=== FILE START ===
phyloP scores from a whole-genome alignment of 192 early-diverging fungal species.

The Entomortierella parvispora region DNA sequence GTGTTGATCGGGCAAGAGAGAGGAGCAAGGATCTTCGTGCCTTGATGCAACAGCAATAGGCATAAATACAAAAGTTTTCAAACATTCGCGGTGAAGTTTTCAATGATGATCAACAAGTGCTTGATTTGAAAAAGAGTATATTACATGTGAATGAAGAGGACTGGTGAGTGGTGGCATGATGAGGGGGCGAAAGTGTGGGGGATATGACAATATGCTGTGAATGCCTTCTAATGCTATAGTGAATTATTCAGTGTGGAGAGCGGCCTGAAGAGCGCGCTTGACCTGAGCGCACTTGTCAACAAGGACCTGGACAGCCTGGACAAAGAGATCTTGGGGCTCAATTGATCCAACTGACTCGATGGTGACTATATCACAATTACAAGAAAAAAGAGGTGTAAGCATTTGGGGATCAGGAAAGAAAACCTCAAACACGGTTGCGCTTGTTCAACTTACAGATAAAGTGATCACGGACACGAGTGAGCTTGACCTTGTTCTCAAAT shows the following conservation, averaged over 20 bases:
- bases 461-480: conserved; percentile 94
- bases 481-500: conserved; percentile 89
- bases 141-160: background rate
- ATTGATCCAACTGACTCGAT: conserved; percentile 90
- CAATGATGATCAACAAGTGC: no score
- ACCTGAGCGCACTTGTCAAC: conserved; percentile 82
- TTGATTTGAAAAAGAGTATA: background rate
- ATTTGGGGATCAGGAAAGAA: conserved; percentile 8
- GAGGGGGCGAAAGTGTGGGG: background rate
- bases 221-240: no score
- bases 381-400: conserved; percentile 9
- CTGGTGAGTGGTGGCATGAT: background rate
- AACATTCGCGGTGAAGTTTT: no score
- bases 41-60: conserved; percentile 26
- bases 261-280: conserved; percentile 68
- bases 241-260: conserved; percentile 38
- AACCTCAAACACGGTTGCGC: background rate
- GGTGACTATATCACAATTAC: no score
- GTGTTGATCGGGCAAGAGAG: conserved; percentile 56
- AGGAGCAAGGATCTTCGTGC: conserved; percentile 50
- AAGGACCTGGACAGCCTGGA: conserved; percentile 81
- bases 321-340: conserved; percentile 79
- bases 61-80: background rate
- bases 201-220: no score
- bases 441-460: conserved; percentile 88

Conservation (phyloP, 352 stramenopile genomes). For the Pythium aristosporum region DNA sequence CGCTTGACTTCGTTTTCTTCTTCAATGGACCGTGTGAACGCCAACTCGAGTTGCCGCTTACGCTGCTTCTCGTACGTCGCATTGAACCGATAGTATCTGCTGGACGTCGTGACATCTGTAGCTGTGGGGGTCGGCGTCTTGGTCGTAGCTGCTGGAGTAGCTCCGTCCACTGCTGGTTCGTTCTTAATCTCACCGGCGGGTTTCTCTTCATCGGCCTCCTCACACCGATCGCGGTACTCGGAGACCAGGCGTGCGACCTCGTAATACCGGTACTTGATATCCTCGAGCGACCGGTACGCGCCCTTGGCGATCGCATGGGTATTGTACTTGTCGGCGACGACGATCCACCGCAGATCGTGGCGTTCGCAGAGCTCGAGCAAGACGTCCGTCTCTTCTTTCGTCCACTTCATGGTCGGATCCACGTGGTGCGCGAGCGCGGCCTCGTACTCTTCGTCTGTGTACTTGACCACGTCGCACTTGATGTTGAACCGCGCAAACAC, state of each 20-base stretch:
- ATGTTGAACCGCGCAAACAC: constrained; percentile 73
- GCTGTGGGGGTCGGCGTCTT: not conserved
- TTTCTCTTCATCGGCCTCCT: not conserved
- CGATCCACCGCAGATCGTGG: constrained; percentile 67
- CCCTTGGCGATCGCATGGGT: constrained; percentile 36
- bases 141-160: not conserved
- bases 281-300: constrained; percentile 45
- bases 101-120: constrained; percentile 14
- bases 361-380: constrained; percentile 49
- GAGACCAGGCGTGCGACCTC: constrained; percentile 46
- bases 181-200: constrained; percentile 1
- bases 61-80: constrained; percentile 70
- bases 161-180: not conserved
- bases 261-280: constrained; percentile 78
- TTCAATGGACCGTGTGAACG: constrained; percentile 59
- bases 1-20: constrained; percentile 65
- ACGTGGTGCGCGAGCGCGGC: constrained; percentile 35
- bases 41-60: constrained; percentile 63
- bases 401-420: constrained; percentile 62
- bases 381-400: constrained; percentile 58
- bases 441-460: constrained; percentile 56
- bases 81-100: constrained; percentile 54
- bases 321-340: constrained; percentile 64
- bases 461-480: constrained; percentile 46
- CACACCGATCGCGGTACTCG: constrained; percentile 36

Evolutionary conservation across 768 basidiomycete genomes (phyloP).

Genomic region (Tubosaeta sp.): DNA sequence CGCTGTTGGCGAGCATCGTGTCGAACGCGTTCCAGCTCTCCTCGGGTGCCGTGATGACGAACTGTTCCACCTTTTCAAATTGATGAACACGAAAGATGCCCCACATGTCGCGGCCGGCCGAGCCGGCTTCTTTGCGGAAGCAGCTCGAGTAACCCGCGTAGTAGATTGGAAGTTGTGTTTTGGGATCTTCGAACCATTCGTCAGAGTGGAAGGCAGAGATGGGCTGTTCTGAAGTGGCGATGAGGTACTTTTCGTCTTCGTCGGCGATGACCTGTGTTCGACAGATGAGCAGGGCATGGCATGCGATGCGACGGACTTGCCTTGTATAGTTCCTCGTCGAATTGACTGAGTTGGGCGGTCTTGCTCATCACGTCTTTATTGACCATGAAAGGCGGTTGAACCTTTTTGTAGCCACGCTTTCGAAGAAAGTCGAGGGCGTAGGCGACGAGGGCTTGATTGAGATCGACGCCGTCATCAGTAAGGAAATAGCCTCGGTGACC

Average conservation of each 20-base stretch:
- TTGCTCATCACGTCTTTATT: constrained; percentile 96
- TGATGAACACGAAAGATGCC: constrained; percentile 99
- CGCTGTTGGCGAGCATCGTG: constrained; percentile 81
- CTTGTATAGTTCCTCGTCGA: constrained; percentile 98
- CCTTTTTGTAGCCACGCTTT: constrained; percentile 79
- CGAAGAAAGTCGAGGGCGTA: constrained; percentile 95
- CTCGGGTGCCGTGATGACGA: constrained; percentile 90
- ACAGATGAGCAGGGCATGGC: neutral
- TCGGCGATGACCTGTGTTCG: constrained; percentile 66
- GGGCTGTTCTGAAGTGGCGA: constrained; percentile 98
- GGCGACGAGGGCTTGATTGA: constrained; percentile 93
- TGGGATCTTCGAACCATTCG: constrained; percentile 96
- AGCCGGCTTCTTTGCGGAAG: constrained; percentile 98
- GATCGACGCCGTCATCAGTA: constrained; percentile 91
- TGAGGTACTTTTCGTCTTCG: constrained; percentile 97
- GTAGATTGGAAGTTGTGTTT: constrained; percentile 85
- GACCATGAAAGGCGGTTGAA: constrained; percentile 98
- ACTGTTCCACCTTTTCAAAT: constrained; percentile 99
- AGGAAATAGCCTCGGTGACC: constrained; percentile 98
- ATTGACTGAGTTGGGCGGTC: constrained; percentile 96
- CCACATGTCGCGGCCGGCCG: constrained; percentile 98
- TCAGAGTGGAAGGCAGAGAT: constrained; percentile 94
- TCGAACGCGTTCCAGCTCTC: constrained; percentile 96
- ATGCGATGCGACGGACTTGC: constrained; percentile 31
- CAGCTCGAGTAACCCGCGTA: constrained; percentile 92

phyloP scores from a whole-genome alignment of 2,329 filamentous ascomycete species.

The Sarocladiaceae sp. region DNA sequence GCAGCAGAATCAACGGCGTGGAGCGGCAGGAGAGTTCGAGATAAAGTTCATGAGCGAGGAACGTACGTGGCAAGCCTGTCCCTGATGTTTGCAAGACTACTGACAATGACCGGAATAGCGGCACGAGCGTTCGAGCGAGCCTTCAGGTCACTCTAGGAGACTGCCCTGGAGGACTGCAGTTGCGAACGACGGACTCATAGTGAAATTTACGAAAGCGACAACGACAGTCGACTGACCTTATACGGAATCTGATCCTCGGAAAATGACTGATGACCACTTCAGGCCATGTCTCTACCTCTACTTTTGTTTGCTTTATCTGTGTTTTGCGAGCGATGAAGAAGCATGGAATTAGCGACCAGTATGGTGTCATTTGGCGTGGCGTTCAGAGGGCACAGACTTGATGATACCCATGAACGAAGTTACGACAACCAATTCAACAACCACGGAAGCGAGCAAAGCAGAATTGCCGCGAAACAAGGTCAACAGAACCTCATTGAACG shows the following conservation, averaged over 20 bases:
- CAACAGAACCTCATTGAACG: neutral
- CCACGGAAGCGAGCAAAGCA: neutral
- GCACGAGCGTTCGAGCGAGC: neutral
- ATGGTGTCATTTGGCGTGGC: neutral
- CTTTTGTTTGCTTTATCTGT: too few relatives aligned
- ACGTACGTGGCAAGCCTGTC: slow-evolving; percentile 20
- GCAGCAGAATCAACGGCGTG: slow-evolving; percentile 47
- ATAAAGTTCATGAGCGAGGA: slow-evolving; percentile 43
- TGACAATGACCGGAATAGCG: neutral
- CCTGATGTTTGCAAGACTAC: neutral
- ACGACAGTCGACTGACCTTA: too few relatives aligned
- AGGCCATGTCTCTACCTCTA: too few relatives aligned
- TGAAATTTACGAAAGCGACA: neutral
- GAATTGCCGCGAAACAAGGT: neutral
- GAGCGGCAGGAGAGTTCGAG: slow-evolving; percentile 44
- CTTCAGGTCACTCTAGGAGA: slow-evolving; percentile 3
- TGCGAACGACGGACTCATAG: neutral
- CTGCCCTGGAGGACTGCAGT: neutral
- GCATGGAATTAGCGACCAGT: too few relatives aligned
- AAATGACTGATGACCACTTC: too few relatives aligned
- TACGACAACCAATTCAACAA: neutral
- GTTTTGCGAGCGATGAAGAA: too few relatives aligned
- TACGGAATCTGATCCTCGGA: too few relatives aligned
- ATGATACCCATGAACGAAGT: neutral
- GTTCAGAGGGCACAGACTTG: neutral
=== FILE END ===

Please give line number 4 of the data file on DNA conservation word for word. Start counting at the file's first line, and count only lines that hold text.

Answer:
- bases 481-500: conserved; percentile 89